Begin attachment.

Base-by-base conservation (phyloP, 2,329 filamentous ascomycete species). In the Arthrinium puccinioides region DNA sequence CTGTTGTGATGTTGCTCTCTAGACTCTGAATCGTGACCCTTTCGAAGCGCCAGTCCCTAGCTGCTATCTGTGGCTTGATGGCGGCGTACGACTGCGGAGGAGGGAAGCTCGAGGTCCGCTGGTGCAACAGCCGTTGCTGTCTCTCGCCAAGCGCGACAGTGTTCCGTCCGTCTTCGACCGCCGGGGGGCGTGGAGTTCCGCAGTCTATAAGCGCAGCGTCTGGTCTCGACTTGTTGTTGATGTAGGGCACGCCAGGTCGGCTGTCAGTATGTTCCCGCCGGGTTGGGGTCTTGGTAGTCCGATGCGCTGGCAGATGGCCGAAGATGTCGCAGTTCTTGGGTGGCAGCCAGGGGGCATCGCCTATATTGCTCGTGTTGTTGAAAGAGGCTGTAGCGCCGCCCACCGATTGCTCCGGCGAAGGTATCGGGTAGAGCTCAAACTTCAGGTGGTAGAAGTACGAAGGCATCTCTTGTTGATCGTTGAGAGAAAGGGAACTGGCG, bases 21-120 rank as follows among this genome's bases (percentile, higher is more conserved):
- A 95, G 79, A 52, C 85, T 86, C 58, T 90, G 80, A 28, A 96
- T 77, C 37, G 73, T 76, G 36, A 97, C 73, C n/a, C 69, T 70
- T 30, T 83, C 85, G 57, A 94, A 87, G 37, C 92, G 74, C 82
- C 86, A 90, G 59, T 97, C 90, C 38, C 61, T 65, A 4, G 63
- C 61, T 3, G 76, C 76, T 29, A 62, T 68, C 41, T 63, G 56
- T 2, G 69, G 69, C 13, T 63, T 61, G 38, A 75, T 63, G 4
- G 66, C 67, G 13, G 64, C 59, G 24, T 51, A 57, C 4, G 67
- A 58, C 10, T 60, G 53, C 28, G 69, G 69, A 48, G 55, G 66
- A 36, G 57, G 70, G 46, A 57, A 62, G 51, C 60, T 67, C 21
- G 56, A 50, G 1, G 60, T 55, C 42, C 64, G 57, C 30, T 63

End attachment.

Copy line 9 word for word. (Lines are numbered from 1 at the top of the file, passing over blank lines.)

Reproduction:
- A 58, C 10, T 60, G 53, C 28, G 69, G 69, A 48, G 55, G 66